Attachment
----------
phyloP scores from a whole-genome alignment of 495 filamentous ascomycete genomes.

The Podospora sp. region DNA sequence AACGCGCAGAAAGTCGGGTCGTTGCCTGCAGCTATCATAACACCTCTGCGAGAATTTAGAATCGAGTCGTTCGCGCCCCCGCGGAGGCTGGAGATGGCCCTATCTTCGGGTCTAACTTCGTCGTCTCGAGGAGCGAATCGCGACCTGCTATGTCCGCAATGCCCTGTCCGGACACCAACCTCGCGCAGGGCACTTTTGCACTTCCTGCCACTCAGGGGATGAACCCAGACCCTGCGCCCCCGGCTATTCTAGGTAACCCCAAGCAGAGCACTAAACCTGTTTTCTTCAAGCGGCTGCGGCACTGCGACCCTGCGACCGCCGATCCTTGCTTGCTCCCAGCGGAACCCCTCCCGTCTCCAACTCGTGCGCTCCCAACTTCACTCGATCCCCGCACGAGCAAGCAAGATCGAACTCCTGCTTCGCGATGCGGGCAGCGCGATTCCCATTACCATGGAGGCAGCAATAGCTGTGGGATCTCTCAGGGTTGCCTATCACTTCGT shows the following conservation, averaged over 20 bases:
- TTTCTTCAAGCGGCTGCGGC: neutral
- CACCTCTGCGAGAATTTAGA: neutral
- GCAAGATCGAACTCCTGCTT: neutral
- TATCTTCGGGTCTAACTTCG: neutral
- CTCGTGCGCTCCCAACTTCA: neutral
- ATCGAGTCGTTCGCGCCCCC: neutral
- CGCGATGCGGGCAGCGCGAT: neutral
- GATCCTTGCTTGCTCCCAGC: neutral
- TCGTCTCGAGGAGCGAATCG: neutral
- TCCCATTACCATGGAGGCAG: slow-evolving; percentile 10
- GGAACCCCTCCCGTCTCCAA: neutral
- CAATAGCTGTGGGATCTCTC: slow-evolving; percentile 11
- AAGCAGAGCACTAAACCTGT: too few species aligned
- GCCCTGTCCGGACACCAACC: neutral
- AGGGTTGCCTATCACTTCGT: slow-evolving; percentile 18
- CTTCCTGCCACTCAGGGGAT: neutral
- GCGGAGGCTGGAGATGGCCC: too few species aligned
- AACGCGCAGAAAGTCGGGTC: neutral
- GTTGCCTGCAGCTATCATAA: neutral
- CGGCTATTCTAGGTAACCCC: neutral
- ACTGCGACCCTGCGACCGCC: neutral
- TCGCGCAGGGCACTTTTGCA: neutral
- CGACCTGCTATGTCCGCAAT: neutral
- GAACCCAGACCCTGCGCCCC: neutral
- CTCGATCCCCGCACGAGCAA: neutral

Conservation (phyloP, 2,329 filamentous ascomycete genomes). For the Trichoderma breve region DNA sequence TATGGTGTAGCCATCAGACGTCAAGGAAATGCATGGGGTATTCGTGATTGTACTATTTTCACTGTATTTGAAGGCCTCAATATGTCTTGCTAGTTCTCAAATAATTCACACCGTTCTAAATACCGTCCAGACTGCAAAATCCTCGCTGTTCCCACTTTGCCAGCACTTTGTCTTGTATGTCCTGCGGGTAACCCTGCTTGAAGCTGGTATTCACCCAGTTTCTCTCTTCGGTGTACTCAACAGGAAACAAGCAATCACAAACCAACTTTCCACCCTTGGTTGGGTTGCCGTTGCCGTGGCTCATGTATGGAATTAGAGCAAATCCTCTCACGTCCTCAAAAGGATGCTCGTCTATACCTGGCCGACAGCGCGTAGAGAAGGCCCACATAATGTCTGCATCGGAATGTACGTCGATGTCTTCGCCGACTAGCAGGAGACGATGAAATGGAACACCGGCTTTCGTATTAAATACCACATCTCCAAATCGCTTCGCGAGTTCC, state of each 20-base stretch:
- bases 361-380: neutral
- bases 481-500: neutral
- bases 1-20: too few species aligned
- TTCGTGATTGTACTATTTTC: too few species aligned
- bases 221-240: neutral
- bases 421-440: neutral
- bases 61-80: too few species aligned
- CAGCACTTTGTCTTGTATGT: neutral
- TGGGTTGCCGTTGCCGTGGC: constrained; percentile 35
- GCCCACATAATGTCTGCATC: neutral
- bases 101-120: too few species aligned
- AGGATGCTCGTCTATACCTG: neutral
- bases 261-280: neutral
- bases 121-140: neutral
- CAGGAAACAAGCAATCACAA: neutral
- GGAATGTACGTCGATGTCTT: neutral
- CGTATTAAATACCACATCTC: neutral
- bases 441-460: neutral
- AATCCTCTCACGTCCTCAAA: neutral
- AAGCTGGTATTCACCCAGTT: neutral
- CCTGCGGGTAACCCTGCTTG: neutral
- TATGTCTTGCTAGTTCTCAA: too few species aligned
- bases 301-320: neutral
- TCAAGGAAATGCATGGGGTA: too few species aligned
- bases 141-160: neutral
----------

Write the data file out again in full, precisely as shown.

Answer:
phyloP scores from a whole-genome alignment of 495 filamentous ascomycete genomes.

The Podospora sp. region DNA sequence AACGCGCAGAAAGTCGGGTCGTTGCCTGCAGCTATCATAACACCTCTGCGAGAATTTAGAATCGAGTCGTTCGCGCCCCCGCGGAGGCTGGAGATGGCCCTATCTTCGGGTCTAACTTCGTCGTCTCGAGGAGCGAATCGCGACCTGCTATGTCCGCAATGCCCTGTCCGGACACCAACCTCGCGCAGGGCACTTTTGCACTTCCTGCCACTCAGGGGATGAACCCAGACCCTGCGCCCCCGGCTATTCTAGGTAACCCCAAGCAGAGCACTAAACCTGTTTTCTTCAAGCGGCTGCGGCACTGCGACCCTGCGACCGCCGATCCTTGCTTGCTCCCAGCGGAACCCCTCCCGTCTCCAACTCGTGCGCTCCCAACTTCACTCGATCCCCGCACGAGCAAGCAAGATCGAACTCCTGCTTCGCGATGCGGGCAGCGCGATTCCCATTACCATGGAGGCAGCAATAGCTGTGGGATCTCTCAGGGTTGCCTATCACTTCGT shows the following conservation, averaged over 20 bases:
- TTTCTTCAAGCGGCTGCGGC: neutral
- CACCTCTGCGAGAATTTAGA: neutral
- GCAAGATCGAACTCCTGCTT: neutral
- TATCTTCGGGTCTAACTTCG: neutral
- CTCGTGCGCTCCCAACTTCA: neutral
- ATCGAGTCGTTCGCGCCCCC: neutral
- CGCGATGCGGGCAGCGCGAT: neutral
- GATCCTTGCTTGCTCCCAGC: neutral
- TCGTCTCGAGGAGCGAATCG: neutral
- TCCCATTACCATGGAGGCAG: slow-evolving; percentile 10
- GGAACCCCTCCCGTCTCCAA: neutral
- CAATAGCTGTGGGATCTCTC: slow-evolving; percentile 11
- AAGCAGAGCACTAAACCTGT: too few species aligned
- GCCCTGTCCGGACACCAACC: neutral
- AGGGTTGCCTATCACTTCGT: slow-evolving; percentile 18
- CTTCCTGCCACTCAGGGGAT: neutral
- GCGGAGGCTGGAGATGGCCC: too few species aligned
- AACGCGCAGAAAGTCGGGTC: neutral
- GTTGCCTGCAGCTATCATAA: neutral
- CGGCTATTCTAGGTAACCCC: neutral
- ACTGCGACCCTGCGACCGCC: neutral
- TCGCGCAGGGCACTTTTGCA: neutral
- CGACCTGCTATGTCCGCAAT: neutral
- GAACCCAGACCCTGCGCCCC: neutral
- CTCGATCCCCGCACGAGCAA: neutral

Conservation (phyloP, 2,329 filamentous ascomycete genomes). For the Trichoderma breve region DNA sequence TATGGTGTAGCCATCAGACGTCAAGGAAATGCATGGGGTATTCGTGATTGTACTATTTTCACTGTATTTGAAGGCCTCAATATGTCTTGCTAGTTCTCAAATAATTCACACCGTTCTAAATACCGTCCAGACTGCAAAATCCTCGCTGTTCCCACTTTGCCAGCACTTTGTCTTGTATGTCCTGCGGGTAACCCTGCTTGAAGCTGGTATTCACCCAGTTTCTCTCTTCGGTGTACTCAACAGGAAACAAGCAATCACAAACCAACTTTCCACCCTTGGTTGGGTTGCCGTTGCCGTGGCTCATGTATGGAATTAGAGCAAATCCTCTCACGTCCTCAAAAGGATGCTCGTCTATACCTGGCCGACAGCGCGTAGAGAAGGCCCACATAATGTCTGCATCGGAATGTACGTCGATGTCTTCGCCGACTAGCAGGAGACGATGAAATGGAACACCGGCTTTCGTATTAAATACCACATCTCCAAATCGCTTCGCGAGTTCC, state of each 20-base stretch:
- bases 361-380: neutral
- bases 481-500: neutral
- bases 1-20: too few species aligned
- TTCGTGATTGTACTATTTTC: too few species aligned
- bases 221-240: neutral
- bases 421-440: neutral
- bases 61-80: too few species aligned
- CAGCACTTTGTCTTGTATGT: neutral
- TGGGTTGCCGTTGCCGTGGC: constrained; percentile 35
- GCCCACATAATGTCTGCATC: neutral
- bases 101-120: too few species aligned
- AGGATGCTCGTCTATACCTG: neutral
- bases 261-280: neutral
- bases 121-140: neutral
- CAGGAAACAAGCAATCACAA: neutral
- GGAATGTACGTCGATGTCTT: neutral
- CGTATTAAATACCACATCTC: neutral
- bases 441-460: neutral
- AATCCTCTCACGTCCTCAAA: neutral
- AAGCTGGTATTCACCCAGTT: neutral
- CCTGCGGGTAACCCTGCTTG: neutral
- TATGTCTTGCTAGTTCTCAA: too few species aligned
- bases 301-320: neutral
- TCAAGGAAATGCATGGGGTA: too few species aligned
- bases 141-160: neutral